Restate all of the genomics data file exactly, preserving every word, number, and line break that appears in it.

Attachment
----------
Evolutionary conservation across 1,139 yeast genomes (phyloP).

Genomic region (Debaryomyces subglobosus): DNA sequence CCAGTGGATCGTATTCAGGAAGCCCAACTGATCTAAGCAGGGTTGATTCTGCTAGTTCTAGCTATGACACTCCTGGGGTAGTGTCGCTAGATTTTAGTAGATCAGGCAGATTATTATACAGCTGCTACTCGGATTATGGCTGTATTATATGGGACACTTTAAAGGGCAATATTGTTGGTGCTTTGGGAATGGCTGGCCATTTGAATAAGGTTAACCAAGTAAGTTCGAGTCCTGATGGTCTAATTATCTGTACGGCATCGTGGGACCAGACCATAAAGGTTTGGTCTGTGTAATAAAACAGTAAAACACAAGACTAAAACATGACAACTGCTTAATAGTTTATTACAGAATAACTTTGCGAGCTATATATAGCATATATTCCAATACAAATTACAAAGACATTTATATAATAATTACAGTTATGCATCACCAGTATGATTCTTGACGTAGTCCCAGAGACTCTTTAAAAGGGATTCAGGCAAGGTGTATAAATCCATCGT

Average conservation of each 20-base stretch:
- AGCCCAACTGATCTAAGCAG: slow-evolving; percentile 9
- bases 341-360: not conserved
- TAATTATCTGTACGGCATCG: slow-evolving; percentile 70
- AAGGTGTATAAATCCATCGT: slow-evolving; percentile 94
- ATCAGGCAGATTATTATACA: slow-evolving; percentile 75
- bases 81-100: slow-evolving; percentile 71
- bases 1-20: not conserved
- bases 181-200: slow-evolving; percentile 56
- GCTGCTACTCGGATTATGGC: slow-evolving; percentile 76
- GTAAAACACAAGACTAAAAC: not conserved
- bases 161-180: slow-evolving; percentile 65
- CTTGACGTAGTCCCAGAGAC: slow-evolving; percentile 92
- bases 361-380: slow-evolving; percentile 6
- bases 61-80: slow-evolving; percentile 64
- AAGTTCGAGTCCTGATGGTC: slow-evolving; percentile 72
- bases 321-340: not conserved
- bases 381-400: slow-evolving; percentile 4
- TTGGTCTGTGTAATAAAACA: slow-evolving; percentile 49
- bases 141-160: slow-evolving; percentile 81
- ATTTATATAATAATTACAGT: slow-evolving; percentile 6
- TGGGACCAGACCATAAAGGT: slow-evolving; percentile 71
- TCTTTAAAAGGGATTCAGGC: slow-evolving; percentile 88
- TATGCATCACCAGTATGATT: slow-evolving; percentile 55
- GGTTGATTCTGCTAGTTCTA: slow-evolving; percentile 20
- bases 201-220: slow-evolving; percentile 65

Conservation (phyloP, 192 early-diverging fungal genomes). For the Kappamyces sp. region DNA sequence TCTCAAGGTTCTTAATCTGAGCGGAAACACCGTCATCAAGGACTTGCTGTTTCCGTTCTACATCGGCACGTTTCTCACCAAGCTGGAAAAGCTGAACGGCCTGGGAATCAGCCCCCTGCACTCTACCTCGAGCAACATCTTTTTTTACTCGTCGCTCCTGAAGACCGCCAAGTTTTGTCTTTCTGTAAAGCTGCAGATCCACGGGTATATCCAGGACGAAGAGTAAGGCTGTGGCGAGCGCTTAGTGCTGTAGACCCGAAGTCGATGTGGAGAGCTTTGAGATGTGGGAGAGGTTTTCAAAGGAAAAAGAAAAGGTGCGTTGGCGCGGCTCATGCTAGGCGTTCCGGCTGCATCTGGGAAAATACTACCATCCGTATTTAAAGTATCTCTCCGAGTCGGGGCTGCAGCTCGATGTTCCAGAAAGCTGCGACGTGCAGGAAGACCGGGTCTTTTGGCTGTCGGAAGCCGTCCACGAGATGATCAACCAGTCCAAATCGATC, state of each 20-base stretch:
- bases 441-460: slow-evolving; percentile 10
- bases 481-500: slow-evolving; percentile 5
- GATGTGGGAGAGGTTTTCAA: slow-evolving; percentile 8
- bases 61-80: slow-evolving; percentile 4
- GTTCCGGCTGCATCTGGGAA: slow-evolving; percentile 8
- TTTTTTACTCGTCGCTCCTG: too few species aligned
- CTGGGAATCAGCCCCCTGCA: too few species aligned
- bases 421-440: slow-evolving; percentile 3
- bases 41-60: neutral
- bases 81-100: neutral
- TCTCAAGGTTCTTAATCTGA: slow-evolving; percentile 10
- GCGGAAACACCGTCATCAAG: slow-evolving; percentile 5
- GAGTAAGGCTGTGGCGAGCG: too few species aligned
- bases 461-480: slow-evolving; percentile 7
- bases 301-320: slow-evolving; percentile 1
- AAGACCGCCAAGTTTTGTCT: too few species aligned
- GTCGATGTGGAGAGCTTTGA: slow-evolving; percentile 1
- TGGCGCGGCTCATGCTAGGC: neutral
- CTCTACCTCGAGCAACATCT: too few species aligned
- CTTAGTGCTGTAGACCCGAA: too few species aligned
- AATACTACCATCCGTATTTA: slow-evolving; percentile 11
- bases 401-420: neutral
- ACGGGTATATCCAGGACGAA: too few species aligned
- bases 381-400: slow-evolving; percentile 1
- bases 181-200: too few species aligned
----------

Evolutionary conservation across 1,139 yeast genomes (phyloP).

Genomic region (Debaryomyces subglobosus): DNA sequence CCAGTGGATCGTATTCAGGAAGCCCAACTGATCTAAGCAGGGTTGATTCTGCTAGTTCTAGCTATGACACTCCTGGGGTAGTGTCGCTAGATTTTAGTAGATCAGGCAGATTATTATACAGCTGCTACTCGGATTATGGCTGTATTATATGGGACACTTTAAAGGGCAATATTGTTGGTGCTTTGGGAATGGCTGGCCATTTGAATAAGGTTAACCAAGTAAGTTCGAGTCCTGATGGTCTAATTATCTGTACGGCATCGTGGGACCAGACCATAAAGGTTTGGTCTGTGTAATAAAACAGTAAAACACAAGACTAAAACATGACAACTGCTTAATAGTTTATTACAGAATAACTTTGCGAGCTATATATAGCATATATTCCAATACAAATTACAAAGACATTTATATAATAATTACAGTTATGCATCACCAGTATGATTCTTGACGTAGTCCCAGAGACTCTTTAAAAGGGATTCAGGCAAGGTGTATAAATCCATCGT

Average conservation of each 20-base stretch:
- AGCCCAACTGATCTAAGCAG: slow-evolving; percentile 9
- bases 341-360: not conserved
- TAATTATCTGTACGGCATCG: slow-evolving; percentile 70
- AAGGTGTATAAATCCATCGT: slow-evolving; percentile 94
- ATCAGGCAGATTATTATACA: slow-evolving; percentile 75
- bases 81-100: slow-evolving; percentile 71
- bases 1-20: not conserved
- bases 181-200: slow-evolving; percentile 56
- GCTGCTACTCGGATTATGGC: slow-evolving; percentile 76
- GTAAAACACAAGACTAAAAC: not conserved
- bases 161-180: slow-evolving; percentile 65
- CTTGACGTAGTCCCAGAGAC: slow-evolving; percentile 92
- bases 361-380: slow-evolving; percentile 6
- bases 61-80: slow-evolving; percentile 64
- AAGTTCGAGTCCTGATGGTC: slow-evolving; percentile 72
- bases 321-340: not conserved
- bases 381-400: slow-evolving; percentile 4
- TTGGTCTGTGTAATAAAACA: slow-evolving; percentile 49
- bases 141-160: slow-evolving; percentile 81
- ATTTATATAATAATTACAGT: slow-evolving; percentile 6
- TGGGACCAGACCATAAAGGT: slow-evolving; percentile 71
- TCTTTAAAAGGGATTCAGGC: slow-evolving; percentile 88
- TATGCATCACCAGTATGATT: slow-evolving; percentile 55
- GGTTGATTCTGCTAGTTCTA: slow-evolving; percentile 20
- bases 201-220: slow-evolving; percentile 65

Conservation (phyloP, 192 early-diverging fungal genomes). For the Kappamyces sp. region DNA sequence TCTCAAGGTTCTTAATCTGAGCGGAAACACCGTCATCAAGGACTTGCTGTTTCCGTTCTACATCGGCACGTTTCTCACCAAGCTGGAAAAGCTGAACGGCCTGGGAATCAGCCCCCTGCACTCTACCTCGAGCAACATCTTTTTTTACTCGTCGCTCCTGAAGACCGCCAAGTTTTGTCTTTCTGTAAAGCTGCAGATCCACGGGTATATCCAGGACGAAGAGTAAGGCTGTGGCGAGCGCTTAGTGCTGTAGACCCGAAGTCGATGTGGAGAGCTTTGAGATGTGGGAGAGGTTTTCAAAGGAAAAAGAAAAGGTGCGTTGGCGCGGCTCATGCTAGGCGTTCCGGCTGCATCTGGGAAAATACTACCATCCGTATTTAAAGTATCTCTCCGAGTCGGGGCTGCAGCTCGATGTTCCAGAAAGCTGCGACGTGCAGGAAGACCGGGTCTTTTGGCTGTCGGAAGCCGTCCACGAGATGATCAACCAGTCCAAATCGATC, state of each 20-base stretch:
- bases 441-460: slow-evolving; percentile 10
- bases 481-500: slow-evolving; percentile 5
- GATGTGGGAGAGGTTTTCAA: slow-evolving; percentile 8
- bases 61-80: slow-evolving; percentile 4
- GTTCCGGCTGCATCTGGGAA: slow-evolving; percentile 8
- TTTTTTACTCGTCGCTCCTG: too few species aligned
- CTGGGAATCAGCCCCCTGCA: too few species aligned
- bases 421-440: slow-evolving; percentile 3
- bases 41-60: neutral
- bases 81-100: neutral
- TCTCAAGGTTCTTAATCTGA: slow-evolving; percentile 10
- GCGGAAACACCGTCATCAAG: slow-evolving; percentile 5
- GAGTAAGGCTGTGGCGAGCG: too few species aligned
- bases 461-480: slow-evolving; percentile 7
- bases 301-320: slow-evolving; percentile 1
- AAGACCGCCAAGTTTTGTCT: too few species aligned
- GTCGATGTGGAGAGCTTTGA: slow-evolving; percentile 1
- TGGCGCGGCTCATGCTAGGC: neutral
- CTCTACCTCGAGCAACATCT: too few species aligned
- CTTAGTGCTGTAGACCCGAA: too few species aligned
- AATACTACCATCCGTATTTA: slow-evolving; percentile 11
- bases 401-420: neutral
- ACGGGTATATCCAGGACGAA: too few species aligned
- bases 381-400: slow-evolving; percentile 1
- bases 181-200: too few species aligned